Delivering more secure and sustainable homegrown energy

The UK is a world leader on offshore wind, it’s right then that Government should look to harness that incredible power with ambitious targets in order reduce our reliance on volatile gas markets and produce secure, homegrown energy supplies.

Westminster is aiming for 540GW of offshore wind by 2030 and has committed to decarbonising the power sector by 2035. Meanwhile the Scottish Government is targeting 11GW of offshore wind and a 75% emissions reduction by 2030.

No one building more offshore wind in the world than SSE

Against this backdrop SSE is the leading renewable energy developer, owner and operator in the UK and Ireland.

Our strategy, to lead the transition to a net zero future through the development, construction and operation of world-class renewable power assets, means we are proud to say SSE is building more offshore wind than anyone on the planet right now. 

We’re doubling our installed renewable energy capacity to 8GW by 2026 and have set ambitious targets to treble capacity to over 13GW by 2031, increasing output fivefold to over 50TWh annually – enough to be able to power an incredible 20 million homes each year.  

Our projects are striking out as we lead the way in, pushing further and faster in developing the cleaner, cheaper and more secure energy system of tomorrow. 

Including what will be the world’s largest offshore wind farm, Dogger Bank, off the coast of Yorkshire and Scotland’s largest and the world’s deepest tethered offshore wind farm, Seagreen off the coast of Angus.

On the Shetland Islands we’re building what will be one of Europe’s most productive onshore wind farms, Viking.

Whilst we’re developing one of the largest offshore opportunities in the world in the mega Berwick Bank Offshore Wind Farm in the Firth of Forth, with the potential to generate enough renewable energy to power over 5 million homes.

And in early 2022 it was confirmed SSE will continue to blaze a trail for new technology when we secured rights to develop a new giant floating offshore wind farm off the coast of Angus. 

But when the wind doesn’t blow a mix of technologies will be needed to balance the electricity system.

The UK's biggest battery

Projects like Coire Glas pumped storage, which we are developing in the Scottish Highlands, would take excess energy on the grid and use it to pump water up a hill into the reservoir, where it could be stored before being released to power the grid when wind output is low and demand is high.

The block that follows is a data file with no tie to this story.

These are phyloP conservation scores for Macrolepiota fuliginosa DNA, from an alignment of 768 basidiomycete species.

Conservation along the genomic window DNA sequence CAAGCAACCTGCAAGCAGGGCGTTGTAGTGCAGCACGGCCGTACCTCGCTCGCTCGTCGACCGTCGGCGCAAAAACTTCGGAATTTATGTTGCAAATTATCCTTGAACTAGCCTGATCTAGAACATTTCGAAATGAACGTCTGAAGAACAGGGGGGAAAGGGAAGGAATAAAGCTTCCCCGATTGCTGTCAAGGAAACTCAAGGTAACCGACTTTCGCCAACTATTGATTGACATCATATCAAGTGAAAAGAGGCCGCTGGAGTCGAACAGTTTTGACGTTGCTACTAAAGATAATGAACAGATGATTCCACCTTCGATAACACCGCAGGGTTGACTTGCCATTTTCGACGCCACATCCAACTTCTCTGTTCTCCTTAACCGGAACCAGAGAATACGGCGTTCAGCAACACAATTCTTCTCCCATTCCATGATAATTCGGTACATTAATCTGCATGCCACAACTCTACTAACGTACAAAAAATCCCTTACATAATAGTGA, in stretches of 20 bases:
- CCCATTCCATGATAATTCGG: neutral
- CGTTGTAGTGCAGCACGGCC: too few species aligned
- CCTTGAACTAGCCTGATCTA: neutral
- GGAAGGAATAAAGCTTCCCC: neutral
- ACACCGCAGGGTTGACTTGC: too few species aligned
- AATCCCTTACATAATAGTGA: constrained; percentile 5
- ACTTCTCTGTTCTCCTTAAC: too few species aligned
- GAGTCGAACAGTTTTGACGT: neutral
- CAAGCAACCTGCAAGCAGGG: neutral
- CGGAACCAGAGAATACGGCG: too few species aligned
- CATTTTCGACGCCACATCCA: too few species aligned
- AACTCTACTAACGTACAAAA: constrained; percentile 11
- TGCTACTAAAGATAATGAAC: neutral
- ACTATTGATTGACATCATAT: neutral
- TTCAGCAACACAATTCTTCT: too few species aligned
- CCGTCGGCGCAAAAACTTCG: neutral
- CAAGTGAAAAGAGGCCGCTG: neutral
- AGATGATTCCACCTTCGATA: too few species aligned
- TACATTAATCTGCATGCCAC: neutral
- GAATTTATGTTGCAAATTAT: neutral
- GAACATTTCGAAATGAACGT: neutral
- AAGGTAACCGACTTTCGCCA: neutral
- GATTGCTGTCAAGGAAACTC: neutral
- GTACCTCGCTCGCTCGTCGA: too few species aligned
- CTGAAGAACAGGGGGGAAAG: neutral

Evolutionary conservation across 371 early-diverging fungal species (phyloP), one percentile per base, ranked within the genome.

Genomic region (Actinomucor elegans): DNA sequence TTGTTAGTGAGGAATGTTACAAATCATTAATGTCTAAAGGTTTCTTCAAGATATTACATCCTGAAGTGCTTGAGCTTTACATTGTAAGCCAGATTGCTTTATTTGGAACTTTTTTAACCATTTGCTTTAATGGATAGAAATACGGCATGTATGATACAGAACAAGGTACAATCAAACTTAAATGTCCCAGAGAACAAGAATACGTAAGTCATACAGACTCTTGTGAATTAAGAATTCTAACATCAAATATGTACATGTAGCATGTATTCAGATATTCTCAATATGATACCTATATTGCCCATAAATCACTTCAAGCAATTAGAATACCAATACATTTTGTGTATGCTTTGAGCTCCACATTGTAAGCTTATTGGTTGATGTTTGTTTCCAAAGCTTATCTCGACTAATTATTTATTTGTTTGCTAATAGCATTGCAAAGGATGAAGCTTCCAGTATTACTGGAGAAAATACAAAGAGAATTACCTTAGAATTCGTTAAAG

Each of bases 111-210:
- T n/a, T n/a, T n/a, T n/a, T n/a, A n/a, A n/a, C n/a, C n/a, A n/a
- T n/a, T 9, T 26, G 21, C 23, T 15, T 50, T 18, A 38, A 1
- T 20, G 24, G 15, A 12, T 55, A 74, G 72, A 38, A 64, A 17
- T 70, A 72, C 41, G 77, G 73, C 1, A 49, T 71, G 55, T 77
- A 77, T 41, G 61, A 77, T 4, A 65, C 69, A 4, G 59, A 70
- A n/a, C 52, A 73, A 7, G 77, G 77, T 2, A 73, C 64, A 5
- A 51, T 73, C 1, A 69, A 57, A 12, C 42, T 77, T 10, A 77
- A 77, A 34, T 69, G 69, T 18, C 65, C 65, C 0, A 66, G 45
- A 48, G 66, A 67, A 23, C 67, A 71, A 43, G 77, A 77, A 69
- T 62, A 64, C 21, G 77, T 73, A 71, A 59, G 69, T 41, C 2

And this is a two-way street: when it does blow and demand is low, pumped storage and hydrogen technologies can better utilise excess wind – lowering emissions and keeping costs down for customers.

Coire Glas will be the first large-scale pumped storage scheme to be developed in the UK for more than 30 years and would more than double Great Britain’s existing electricity storage capacity.

Our renewables projects are driving supply chain opportunities and growth; supporting jobs and communities for decades to come, delivering more than just electricity.

Supporting Jobs and Opportunity across the UK

Our projects will support huge benefits for the economy – delivering jobs, supply chain opportunities and investment in communities up and down the country. 

Take the creation of a new world-class wind turbine tower factory Nigg for example, or at Beatrice Offshore Wind Farm in the North of Scotland, where we’ve transformed the town of Wick, creating local jobs and upgrading the harbor side.

Renewables will also work to protect UK consumers. They’ll actually pay money back to consumers when wholesale prices are high.

Fundamentally the scaling up of renewables is about transitioning from a high-carbon energy sector to a low-carbon one – and that will inevitably have implications for people and communities that we must pre-empt and manage fairly. 

At SSE we’ve been at the forefront helping people make the switch to low-carbon roles. A recent survey of our employees found one in five had previously worked in a high-carbon sector role. 

This workforce brings skills that are highly relevant for renewables; they also keep jobs in the communities around our assets. Two-thirds of control room operatives at our Beatrice wind farm control room in Wick, for example, came from oil and gas jobs.

Renewables will end up generating most of the energy the UK needs; but it can unlock so much more.


To find out more about SSE's renewable energy plans and projects visit SSE Renewables.

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